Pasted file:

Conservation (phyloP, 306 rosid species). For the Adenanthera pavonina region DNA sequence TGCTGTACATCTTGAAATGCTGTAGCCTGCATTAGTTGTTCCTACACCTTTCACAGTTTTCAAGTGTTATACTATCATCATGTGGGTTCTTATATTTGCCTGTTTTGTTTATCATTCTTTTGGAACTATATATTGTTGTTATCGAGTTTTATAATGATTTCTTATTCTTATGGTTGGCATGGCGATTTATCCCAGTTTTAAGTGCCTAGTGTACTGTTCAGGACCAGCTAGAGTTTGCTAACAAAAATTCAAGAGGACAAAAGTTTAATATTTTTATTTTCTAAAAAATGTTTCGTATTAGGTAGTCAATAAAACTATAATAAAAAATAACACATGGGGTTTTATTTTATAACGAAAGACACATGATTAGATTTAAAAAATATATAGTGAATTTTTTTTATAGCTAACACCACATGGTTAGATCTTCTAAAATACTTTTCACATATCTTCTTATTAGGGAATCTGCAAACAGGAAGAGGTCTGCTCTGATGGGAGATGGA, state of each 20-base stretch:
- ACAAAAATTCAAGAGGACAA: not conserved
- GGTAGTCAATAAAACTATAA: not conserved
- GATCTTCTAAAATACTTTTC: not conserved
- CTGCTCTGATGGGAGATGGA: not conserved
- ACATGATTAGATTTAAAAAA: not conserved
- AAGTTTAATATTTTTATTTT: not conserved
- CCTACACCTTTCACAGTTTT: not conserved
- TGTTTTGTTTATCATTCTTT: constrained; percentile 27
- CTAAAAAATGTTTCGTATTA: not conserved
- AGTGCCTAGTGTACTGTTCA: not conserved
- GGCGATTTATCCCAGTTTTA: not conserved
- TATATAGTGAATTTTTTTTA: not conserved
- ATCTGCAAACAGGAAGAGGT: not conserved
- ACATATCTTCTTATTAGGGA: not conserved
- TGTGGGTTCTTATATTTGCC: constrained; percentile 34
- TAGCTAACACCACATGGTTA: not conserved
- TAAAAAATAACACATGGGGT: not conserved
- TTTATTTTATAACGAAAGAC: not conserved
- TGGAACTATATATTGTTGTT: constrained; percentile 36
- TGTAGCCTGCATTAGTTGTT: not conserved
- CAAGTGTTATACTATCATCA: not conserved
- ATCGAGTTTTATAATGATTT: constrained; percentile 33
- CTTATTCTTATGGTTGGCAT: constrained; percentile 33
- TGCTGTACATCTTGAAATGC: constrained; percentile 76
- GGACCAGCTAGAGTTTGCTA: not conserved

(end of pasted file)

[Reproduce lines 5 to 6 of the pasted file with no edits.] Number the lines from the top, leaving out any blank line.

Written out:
- CTGCTCTGATGGGAGATGGA: not conserved
- ACATGATTAGATTTAAAAAA: not conserved